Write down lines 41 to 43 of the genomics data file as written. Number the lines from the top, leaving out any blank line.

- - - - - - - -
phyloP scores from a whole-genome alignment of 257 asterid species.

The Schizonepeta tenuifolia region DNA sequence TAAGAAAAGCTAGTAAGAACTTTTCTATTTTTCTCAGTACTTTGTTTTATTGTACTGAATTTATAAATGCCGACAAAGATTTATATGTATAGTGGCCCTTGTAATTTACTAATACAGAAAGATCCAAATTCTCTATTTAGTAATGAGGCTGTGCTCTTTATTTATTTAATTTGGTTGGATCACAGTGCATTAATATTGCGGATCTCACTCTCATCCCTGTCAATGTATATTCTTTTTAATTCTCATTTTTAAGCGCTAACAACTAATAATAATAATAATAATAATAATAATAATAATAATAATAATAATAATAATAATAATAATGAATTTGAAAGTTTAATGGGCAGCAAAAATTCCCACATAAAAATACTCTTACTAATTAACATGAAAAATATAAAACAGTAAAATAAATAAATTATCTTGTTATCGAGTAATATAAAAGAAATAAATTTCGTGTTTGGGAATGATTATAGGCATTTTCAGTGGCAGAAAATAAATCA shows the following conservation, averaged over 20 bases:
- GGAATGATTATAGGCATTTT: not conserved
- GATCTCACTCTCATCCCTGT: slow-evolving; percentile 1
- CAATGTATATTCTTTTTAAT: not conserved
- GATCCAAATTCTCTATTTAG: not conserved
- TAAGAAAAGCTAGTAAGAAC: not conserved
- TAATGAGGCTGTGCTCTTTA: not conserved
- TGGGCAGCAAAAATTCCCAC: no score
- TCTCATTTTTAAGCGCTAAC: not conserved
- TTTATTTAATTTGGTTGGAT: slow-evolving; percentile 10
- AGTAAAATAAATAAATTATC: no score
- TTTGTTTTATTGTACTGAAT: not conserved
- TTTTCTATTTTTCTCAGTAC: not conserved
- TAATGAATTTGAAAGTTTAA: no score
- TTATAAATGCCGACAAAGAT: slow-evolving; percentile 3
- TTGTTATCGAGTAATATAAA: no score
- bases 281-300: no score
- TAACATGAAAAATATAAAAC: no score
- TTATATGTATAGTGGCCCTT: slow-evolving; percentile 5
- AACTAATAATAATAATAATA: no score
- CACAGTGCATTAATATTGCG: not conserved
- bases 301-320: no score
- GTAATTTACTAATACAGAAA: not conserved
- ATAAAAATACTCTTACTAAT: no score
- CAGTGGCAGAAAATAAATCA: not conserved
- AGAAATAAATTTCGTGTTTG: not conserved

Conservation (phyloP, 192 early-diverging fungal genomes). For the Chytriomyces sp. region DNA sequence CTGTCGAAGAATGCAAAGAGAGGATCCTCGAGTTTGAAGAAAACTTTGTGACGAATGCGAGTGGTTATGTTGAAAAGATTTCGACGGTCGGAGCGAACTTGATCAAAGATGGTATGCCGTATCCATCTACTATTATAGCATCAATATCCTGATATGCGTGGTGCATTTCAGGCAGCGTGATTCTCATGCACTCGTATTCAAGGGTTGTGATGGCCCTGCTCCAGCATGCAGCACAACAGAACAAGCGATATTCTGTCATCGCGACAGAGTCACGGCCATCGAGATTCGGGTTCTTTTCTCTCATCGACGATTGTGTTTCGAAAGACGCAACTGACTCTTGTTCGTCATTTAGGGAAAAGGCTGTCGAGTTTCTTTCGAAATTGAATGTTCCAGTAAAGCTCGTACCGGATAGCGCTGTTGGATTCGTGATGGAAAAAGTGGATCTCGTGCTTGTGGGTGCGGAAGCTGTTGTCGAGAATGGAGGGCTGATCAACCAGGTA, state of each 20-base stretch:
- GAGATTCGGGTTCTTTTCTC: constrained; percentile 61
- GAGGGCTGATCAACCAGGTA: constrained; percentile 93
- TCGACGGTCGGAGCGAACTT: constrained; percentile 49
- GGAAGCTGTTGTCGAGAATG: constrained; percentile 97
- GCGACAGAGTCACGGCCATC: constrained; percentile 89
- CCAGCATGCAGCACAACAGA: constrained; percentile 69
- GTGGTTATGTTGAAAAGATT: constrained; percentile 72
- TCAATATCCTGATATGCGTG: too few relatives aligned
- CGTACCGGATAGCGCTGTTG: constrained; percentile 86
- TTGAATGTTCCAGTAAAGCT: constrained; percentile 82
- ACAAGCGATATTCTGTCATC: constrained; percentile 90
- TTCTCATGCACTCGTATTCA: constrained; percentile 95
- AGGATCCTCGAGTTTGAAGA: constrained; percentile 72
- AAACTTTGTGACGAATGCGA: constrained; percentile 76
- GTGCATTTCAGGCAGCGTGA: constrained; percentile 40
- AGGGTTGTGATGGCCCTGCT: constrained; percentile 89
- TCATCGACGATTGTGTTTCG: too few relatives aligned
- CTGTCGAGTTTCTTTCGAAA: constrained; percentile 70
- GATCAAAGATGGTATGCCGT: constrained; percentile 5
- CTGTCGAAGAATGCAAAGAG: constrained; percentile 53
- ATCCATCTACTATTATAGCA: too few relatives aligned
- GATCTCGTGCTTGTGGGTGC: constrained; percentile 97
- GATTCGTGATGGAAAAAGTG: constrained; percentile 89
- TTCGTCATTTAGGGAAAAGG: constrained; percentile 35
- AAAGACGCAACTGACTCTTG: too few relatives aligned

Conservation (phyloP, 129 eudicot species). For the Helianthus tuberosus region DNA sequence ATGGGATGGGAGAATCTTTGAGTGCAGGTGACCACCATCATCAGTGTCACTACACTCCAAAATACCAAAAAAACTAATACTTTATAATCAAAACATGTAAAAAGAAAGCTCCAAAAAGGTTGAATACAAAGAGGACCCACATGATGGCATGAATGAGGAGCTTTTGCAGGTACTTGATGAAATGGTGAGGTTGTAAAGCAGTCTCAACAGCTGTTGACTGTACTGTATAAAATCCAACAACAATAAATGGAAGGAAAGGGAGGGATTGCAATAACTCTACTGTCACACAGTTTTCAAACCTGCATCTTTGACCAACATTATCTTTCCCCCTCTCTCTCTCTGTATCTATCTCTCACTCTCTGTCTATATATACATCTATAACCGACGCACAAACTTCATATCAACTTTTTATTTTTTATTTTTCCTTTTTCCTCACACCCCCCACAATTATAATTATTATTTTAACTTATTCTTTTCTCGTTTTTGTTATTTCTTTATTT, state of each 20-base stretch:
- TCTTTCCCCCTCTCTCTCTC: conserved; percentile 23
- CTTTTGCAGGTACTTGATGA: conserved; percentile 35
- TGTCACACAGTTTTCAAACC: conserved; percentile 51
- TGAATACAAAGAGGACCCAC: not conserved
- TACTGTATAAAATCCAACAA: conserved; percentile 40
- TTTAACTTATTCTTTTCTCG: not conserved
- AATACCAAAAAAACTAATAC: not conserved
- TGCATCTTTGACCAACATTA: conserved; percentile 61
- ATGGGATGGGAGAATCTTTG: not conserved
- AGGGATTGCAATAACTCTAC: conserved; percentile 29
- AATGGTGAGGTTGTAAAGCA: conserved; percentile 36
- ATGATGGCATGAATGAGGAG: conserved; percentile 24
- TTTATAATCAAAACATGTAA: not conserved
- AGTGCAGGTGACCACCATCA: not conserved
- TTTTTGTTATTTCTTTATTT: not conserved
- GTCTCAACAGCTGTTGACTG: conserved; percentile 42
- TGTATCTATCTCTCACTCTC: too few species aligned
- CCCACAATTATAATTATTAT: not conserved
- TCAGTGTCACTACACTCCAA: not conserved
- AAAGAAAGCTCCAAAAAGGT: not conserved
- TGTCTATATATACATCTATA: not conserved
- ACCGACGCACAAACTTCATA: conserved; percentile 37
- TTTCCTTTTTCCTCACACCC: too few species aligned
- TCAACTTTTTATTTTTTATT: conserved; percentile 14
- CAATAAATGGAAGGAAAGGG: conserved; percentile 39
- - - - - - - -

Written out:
- AGGATCCTCGAGTTTGAAGA: constrained; percentile 72
- AAACTTTGTGACGAATGCGA: constrained; percentile 76
- GTGCATTTCAGGCAGCGTGA: constrained; percentile 40